Pain comes in many different forms and everyone has their own unique relationship with it. Sometimes brilliant and fleeting, other times it’s a haunting chronic looming presence that may ebb and fade but never completely disappears.

Dysmenorrhea, more commonly referred to as period pain or menstrual cramps, is often disregarded as being a valid pain because it’s caused by a naturally recurring bodily function. Period pain can range from a low static background hum to pain so great that the body tries to reject it by throwing up or passing out.

For centuries, we were left to find ways to manage on our own with pills or home remedies but is there a type of period massage that can help?

Is there a best massage for period cramps?

Massage is not a typical method to alleviate period pain or most kinds of pelvic pain, perhaps it should be, but there is no best massage because everyone’s body is different. Some will respond to work on the deeper muscles of the hips and glutes while others may need softer work on their lower abdomen.

Part of the reason why massage can reduce pain is by a process called descending modulation. This is a complex process by which your brain and spinal cord interpret sensory information from your surroundings (e.g. touch, heat) and determine if they’re a threat or not. If something is perceived as a threat, your perception of pain sensitivity may increase, which increases the likelihood that you would experience pain.

Studies have shown that prolonged contact, even a 30-second embrace, will cause the central nervous system to release oxytocin, which can “function as a stress-coping molecule, an anti-inflammatory, and an antioxidant, with protective effects especially in the face of [adversity] or trauma.” Which may be part of the reason receiving daily abdominal massages for five minutes in the days leading up to menstruation can “significantly lower”  pain inflicted by menstrual cramps.

Deeper work around the pelvic region will greatly reduce the pain by releasing muscles in the surrounding muscles. Releasing individual muscles can be a very painful experience when not compounded by other pain making it best to save this work as preventive care. All the individual parts of the body work as a cohesive team. When one of them is experiencing a traumatic event, the surrounding muscles tense up in reaction to the pain.

Another modality to consider is aromatherapy, which involves applying different kinds of essential oils to help promote a calming and healing effect. For example,  lavender calms and eucalyptus helps to stave off fatigue.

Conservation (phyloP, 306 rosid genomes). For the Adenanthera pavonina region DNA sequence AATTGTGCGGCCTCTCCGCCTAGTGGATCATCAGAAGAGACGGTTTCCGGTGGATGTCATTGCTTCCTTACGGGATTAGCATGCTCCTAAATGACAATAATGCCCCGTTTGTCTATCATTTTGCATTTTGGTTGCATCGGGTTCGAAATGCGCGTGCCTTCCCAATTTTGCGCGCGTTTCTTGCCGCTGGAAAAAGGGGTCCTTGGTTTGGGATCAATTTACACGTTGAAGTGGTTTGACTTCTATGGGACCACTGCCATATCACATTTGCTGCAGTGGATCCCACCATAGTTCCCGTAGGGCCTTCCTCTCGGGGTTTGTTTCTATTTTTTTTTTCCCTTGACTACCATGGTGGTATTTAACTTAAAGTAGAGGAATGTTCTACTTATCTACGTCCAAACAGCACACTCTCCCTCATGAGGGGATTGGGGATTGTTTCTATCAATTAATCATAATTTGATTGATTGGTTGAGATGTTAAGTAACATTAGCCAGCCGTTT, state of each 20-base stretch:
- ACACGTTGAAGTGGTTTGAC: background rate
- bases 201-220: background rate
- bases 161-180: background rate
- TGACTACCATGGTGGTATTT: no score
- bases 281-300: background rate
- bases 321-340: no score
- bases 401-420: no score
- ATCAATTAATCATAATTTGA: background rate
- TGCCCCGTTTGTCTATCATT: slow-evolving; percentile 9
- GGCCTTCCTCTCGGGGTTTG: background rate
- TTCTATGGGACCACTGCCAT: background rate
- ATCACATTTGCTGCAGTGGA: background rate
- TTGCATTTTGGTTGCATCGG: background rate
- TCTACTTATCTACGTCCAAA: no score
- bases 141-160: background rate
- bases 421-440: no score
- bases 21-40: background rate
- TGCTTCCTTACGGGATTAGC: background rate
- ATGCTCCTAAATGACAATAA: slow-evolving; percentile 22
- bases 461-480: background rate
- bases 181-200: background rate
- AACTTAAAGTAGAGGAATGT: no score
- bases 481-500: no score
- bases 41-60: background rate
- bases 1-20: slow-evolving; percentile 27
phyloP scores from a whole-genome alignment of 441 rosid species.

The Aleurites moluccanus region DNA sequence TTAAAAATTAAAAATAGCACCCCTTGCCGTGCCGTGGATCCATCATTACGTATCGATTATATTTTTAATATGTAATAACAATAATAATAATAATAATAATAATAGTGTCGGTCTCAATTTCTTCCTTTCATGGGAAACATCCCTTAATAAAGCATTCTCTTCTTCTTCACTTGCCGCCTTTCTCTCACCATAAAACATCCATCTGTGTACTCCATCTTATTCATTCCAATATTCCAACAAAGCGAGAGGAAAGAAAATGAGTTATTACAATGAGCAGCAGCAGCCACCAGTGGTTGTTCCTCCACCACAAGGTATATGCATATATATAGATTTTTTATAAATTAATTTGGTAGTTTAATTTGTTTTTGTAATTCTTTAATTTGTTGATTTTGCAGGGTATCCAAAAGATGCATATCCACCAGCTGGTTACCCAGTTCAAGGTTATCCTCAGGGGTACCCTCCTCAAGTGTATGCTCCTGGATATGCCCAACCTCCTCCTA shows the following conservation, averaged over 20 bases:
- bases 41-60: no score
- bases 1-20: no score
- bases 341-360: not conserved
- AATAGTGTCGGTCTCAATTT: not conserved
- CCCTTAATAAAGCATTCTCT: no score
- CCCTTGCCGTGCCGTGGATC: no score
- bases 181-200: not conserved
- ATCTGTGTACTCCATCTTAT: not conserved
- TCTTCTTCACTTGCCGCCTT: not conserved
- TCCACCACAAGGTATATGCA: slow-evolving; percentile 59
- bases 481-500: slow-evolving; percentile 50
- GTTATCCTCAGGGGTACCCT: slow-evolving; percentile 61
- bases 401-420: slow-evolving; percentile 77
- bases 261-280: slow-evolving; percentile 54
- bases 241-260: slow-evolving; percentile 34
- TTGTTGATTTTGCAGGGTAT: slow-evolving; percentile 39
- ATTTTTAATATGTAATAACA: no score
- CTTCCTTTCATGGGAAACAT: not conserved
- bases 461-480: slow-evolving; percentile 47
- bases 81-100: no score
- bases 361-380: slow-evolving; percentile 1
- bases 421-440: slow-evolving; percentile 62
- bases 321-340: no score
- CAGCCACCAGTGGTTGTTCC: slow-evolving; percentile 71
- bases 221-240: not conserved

Scent is also one of the strongest ways to recall memory so doing simple things like meditation with aromatherapy will trigger your body to calm and relax with regular use.

Self-massage for menstrual cramps


You can use self massage to alleviate pain when you’re having period cramps, and there are several ways to do it.

Sun and moon effleurage

This is a stroke where you lay your hands flat on the belly and bring each around in a circle. For uterine cramping each hand alternates direction.

  • Lay your hands flat on either side of the stomach and run them across the abdomen, starting above the navel and going down toward the pelvis.
  • Give small friction circles done in a wide circle around the navel, spiraling inward.

Acupressure can also be applied along either side of the lumbar vertebrae then continuing down and widening at the hips.


Other ways to get rid of period cramps

There are many other common ways to reduce period pain. With some of the most common being heat, medication, and management.

Heating pad

One method to manage pain is heat. Some studies have been conducted using both heat and control groups with placebos with consistent results finding the use of heat can greatly diminish the pelvic pain associated with periods.


Medications have been used for decades to help manage all forms of pain. When it comes to menstrual pain one of the first things that most people will try are over the counter pain meds like Tylenol, midol, or ibuprofen.

However, many find that pain medications only work if they are taken at the first signs of impending cramps, if these medications are taken even an hour later they will often have no effect at all. 

For some, medications like oral contraception act to regulate and moderate sex hormones like progeterone and estrogen greatly diminishing pain but this can also heighten other menstrual symptoms.

If you go this route, it’s imperative for you to make a list of all symptoms for your doctor to be able to help you and see if this is a viable option.


Exercise is another way to manage pain of all kinds because it has a prophylactic effect. Maintaining an exercise regimen that is 45 to 60 minutes three times per week has been shown to greatly reduce dysmenorrhea regardless of intensity.

Although many of the studies related to preventing this type of pain don’t have correlating studies to period cramps, exercise may reduce stress, which has a domino effect to decrease pain.

Stress management

There are many impairments which have a negative influence on the body and stress is a major one whether it is physical or psychological stress.

Our bodies are constantly trying to maintain a balance between all the extremes that occur internally and environmentally in order to reach the goal of homeostasis or stability.